The story within the story of this Western Conference finals matchup will surround one player and maybe two, and it is this: Will Kevin Durant heal quickly enough to make an appearance? Will DeMarcus Cousins? And let’s add two more players: Who will Dell and Sonya Curry root for with dueling sons (Stephen Curry on Golden State; Seth Curry on Portland) on opposing rosters?
Seriously, though, Durant returning from a strained calf (which is the more likely scenario than Cousins) will impact the series greatly in Golden State’s favor. If Cousins recovers from his quad injury as well, then it gets to be a really unfair fight — and likely a Warriors’ sweep.
In any event, the Warriors step into this series as a prohibitive favorite, especially if you buy the notion that their Western Conference semfinals series with the Houston Rockets was the unofficial conference championship.
The Blazers aren’t here by mistake. They just won a Game 7 on the road in Denver, beat Oklahoma City in five games and boast Damian Lillard. Portland’s All-Star guard will certainly feel territorial playing in Oakland, having grown up there as a lightly-recruited high school player.
Yet Lillard seems whipped from his playoff load and was noticeably subpar when he missed 11 of his first 12 shots in Game 7 against Denver and shot below 30 percent on 3-pointers in that series. Also, Rodney Hood is ailing from a hyperextended knee. Maybe this is the time when Jusuf Nurkic’s injury — he suffered a broken leg in March — finally catches up to Portland.
Meanwhile, the Warriors are bringing the usual cast of characters (minus Durant for the time being) and also have home court. Again, if Stephen Curry, Klay Thompson and Draymond Green don’t become complacent and overconfident, this could be the least suspenseful conference finals in recent memory — if it isn’t already.
Three things to watch
1. Can Andre Iguodala keep up this pace? It should come as no surprise that Iguodala is feeling frisky in the playoffs, but it’s a bit unexpected given that he’s doing it in 2019. Once again, the 2015 Finals MVP is hitting playoff 3-pointers (42.3 percent) and making key defensive plays, yet this is someone who was essentially in hibernation for six months and looked his age (35). But these days, he’s doubling up his regular-season scoring average and and he’s on the floor when it counts.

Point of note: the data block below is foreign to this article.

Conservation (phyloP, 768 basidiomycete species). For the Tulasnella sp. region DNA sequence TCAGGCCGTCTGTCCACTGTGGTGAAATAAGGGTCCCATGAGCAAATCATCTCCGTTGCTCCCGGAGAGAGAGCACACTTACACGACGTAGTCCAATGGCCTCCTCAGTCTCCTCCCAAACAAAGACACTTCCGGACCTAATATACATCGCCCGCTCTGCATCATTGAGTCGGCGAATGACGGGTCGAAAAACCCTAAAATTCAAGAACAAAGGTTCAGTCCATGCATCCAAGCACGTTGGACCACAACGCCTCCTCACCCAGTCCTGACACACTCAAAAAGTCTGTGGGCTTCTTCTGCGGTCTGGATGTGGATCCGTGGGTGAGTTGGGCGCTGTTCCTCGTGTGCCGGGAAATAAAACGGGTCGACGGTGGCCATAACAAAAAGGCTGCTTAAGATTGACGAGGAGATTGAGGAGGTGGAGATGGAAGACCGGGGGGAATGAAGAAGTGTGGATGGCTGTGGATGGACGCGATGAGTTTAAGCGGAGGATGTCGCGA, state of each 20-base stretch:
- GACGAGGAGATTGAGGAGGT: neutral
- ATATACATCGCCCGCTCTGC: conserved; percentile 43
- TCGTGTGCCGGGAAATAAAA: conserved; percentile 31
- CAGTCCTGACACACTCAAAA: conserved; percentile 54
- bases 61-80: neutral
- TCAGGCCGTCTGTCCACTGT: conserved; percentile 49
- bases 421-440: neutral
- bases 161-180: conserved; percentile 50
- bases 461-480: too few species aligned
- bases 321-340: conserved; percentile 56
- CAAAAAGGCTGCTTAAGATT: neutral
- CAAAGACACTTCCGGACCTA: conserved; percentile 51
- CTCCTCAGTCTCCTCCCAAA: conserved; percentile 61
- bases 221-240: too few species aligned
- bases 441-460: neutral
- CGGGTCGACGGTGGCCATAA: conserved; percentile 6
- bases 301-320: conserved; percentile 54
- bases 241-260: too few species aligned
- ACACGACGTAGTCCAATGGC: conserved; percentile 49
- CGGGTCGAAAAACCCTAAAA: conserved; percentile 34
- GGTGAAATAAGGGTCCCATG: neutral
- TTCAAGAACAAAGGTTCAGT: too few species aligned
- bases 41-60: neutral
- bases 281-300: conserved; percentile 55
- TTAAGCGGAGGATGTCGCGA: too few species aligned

2. Is CJ McCollum a bigger worry for the Warriors than Damian Lillard? Maybe it’s now “CJ Time” for the Blazers, as McCollum was downright beastly (and more reliable than Lillard) in their last two games against Denver. McCollum averaged 33.5 points in that span and got the call from coach Terry Stotts for the Blazers’ final play in Game 7, which he secured on a mid-range jumper.
3. How full will Draymond Green’s hands be with Enes Kanter? Although he brings a bum shoulder into this series, Kanter is an aggressive presence around the basket and will force Green to direct his attention squarely on the Blazers’ center, who’s averaging 13 points on 52 percent shooting. Just the same, Green might force Kanter to play defense, the weakest part of his game.
The number to know
23.3 — The Blazers lead the postseason in time of possession, controlling the ball for 23.3 minutes per game. They are not a running team, ranking 24th in the regular season (11.0) and 15th in the playoffs (10.6) in fast break points per game. Only the Orlando Magic took a lower percentage of their shots in the first six seconds of the shot clock, according to Second Spectrum tracking.
The Warriors ranked sixth in the percentage of their shots that came in the first six seconds of the shot clock (18 percent), third in fast break points per game (19.1), and 29th in time of possession. They will push the ball and look for early offense.
The champs will also move the ball more than the Blazers. Though the Warriors have two of the best off-the-dribble shooters in the league, they’ve recorded assists on 66 percent of their baskets, the second highest rate in the postseason. They’ve led the league in regular-season assist percentageeach of the last four years.
The Blazers also have two of the league’s best off-the-dribble shooters, and they play more like it. Lillard (11.2) and McCollum (10.6) rank third and fourth in pull-up jumpers per game in the postseason and the Blazers rank last in postseason assist percentage, having recorded assists on less than 46 percent of their total buckets.
This series is a contrast of styles, in more ways than one.
— John Schuhmann
The championship experience factor could not be more lopsided in this series, as not only do the Warriors have the heavy advantage, they showed as much in their closeout victory over the Rockets, especially down the stretch. While the Blazers may get the urge to pop bottles just for making it this deep in the playoffs, the next step is even tougher, which they’re about to find out. Warriors in four.
Game 1: Tue, May 14, Portland at Golden State, 9 ET, ESPN
Game 2: Thu, May 16, Portland at Golden State, 9 ET, ESPN
Game 3: Sat, May 18, Golden State at Portland, 9 ET, ESPN
Game 4: Mon, May 20, Golden State at Portland, 9 ET, ESPN
*Game 5: Wed, May 22, Portland at Golden State, 9 ET, ESPN
*Game 6: Fri, May 24, Golden State at Portland, 9 ET, ESPN
*Game 7: Sun, May 26, Portland at Golden State, 9 ET, ESPN